Therefore, the BC public service code of conduct is not being met.

4. Many examples illustrate a complete lack of “conservation”, education, or proactive
community policing, in combination with neighbourhood bears and their cubs being
killed , leaves the public completely distrustful:

See https://www.nationalobserver.com/2016/05/10/news/bear-cub-rehab-option-killedbc- conservation-office, or comments on social media such as “No one respects our
conservation officers and they are the biggest disgrace in BC for the slaughter they and
the RCMP do to our wildlife. So busy killing and making up lame excuses they have
forgotten how to conserve. Stop hiring hunters and get people who want to save our
wildlife.”

With the public’s lack of trust in the operational and hiring practices, there is great
concern regarding the Conservation Officer Service being placed in charge of “policing”
any new regulations regarding hunting, that the new government may develop.

5. The take-away message in the recruitment post:  https://www.facebook.com/ ConservationOfficerService/photos/a. 282020058506219.61904.282011641840394/1808079409233602/?type=3&theater
is that if you want to shoot wildlife for a job, you should join the Conservation Officer
Service. The fact that the agency believes it is okay to present this “message” to the
public, is exactly why the service mandate needs to be reviewed. There is no
messaging about actual conservation, rehabilitation, preventative education, coexistence,
or proactive community policing/outreach. It’s about shooting and killing (i.e.,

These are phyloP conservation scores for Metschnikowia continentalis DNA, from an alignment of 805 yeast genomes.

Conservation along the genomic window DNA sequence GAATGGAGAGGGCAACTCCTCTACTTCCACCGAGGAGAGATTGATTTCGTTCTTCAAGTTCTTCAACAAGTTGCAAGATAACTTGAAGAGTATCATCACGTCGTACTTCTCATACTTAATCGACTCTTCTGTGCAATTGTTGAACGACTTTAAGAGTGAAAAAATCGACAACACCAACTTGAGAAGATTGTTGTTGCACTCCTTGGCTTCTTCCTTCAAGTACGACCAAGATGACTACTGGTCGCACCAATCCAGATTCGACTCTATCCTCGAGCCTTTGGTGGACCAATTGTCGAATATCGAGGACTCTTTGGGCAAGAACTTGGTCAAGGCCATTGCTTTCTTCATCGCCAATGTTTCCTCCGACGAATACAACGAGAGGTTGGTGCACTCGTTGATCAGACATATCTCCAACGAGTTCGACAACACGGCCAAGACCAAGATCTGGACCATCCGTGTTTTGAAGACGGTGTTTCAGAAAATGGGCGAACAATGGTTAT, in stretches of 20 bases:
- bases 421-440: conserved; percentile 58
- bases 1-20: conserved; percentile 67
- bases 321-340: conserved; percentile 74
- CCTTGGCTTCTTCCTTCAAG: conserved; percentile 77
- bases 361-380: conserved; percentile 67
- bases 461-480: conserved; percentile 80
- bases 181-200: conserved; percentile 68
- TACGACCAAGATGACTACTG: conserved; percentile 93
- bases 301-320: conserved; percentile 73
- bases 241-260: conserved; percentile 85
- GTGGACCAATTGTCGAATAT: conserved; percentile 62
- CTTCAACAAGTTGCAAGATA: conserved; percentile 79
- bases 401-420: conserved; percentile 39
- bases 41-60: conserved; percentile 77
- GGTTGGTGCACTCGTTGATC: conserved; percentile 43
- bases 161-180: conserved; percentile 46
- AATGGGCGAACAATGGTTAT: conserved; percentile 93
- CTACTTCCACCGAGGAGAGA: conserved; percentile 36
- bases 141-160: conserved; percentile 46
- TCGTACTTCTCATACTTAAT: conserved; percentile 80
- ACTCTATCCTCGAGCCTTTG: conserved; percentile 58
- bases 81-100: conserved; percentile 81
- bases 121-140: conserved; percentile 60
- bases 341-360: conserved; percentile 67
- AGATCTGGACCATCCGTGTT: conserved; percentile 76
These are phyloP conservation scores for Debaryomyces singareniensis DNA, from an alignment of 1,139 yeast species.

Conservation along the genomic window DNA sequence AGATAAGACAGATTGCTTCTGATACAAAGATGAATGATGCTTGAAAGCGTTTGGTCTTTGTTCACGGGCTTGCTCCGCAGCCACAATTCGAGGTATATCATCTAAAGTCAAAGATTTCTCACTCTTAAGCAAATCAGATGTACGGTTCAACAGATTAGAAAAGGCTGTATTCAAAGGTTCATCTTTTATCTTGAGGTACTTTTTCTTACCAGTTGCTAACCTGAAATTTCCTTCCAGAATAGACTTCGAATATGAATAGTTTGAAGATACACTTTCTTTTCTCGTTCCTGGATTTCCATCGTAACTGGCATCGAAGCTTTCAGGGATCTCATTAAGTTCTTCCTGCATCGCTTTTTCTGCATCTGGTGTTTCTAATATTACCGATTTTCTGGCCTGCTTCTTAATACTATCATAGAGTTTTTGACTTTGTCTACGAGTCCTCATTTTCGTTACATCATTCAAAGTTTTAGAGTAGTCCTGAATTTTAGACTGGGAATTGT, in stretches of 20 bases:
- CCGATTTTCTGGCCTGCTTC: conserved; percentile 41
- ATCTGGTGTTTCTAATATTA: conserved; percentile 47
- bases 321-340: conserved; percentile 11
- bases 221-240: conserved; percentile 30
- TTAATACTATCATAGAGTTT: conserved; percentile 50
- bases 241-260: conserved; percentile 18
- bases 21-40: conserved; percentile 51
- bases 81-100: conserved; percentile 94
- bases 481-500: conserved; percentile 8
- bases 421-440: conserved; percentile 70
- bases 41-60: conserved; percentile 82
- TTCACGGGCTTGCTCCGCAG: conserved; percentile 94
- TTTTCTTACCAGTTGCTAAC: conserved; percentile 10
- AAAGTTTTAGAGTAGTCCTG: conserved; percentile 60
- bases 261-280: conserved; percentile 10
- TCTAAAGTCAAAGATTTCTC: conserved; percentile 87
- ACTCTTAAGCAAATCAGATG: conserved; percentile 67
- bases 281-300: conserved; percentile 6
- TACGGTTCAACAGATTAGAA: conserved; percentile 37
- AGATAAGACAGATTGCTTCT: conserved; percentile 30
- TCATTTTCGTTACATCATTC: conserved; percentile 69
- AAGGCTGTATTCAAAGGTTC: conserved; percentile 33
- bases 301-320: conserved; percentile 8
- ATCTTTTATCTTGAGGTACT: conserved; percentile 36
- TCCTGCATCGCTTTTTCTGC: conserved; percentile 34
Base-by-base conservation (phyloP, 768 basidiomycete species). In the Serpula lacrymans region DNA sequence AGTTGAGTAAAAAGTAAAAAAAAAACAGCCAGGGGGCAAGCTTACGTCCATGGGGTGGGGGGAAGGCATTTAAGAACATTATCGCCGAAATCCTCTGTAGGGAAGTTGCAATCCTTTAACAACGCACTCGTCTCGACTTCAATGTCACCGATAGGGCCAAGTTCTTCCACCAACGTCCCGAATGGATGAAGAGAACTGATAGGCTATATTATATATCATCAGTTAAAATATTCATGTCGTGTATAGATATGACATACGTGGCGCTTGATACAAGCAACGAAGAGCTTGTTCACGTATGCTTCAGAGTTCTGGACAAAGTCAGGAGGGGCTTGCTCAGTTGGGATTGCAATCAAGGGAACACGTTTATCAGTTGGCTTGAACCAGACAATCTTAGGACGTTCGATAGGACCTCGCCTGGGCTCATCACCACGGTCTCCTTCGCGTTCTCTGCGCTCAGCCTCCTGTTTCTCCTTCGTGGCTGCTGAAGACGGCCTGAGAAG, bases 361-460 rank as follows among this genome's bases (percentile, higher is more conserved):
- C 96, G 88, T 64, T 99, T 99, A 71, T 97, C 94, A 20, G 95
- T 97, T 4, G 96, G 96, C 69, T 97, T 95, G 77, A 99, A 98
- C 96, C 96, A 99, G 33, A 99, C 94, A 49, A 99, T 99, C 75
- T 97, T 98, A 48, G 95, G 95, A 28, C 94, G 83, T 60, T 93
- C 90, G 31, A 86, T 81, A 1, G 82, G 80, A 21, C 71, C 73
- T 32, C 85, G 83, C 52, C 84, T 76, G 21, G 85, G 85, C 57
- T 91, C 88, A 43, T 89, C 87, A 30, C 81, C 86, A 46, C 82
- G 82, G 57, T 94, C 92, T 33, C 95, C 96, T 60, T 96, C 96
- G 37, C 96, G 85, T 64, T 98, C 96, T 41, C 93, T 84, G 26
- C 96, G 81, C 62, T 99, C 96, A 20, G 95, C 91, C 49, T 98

hunting) wildlife for work. This is the problem, and it has clearly created widespread
mistrust in the service’s ability to perform its mandate with a reasonable expectation of
impartiality and unbiased decision-making.

6. In almost every case where wildlife, particularly bears—both black bears and
grizzlies—are killed by a CO, the situation has been caused or exacerbated by
individuals or companies that are in contravention of the Wildlife Act because they have
not managed specific attractants. Yet very few tickets are handed out. Enforcement by
COs is almost nonexistent. Public education on the law is one of the primary
responsibilities of the COS, yet most of it is done by volunteers or low-paid employees
of a variety of community-based agencies. The primary reason given by government is
that there are far too few COs in BC to do this work. In order to be effective, the COS
needs to be properly funded by government specifically to do this public education and
enforcement work. Public safety is a direct result of public education, and public safety
is often the reason given for killing wildlife.

Supporting Information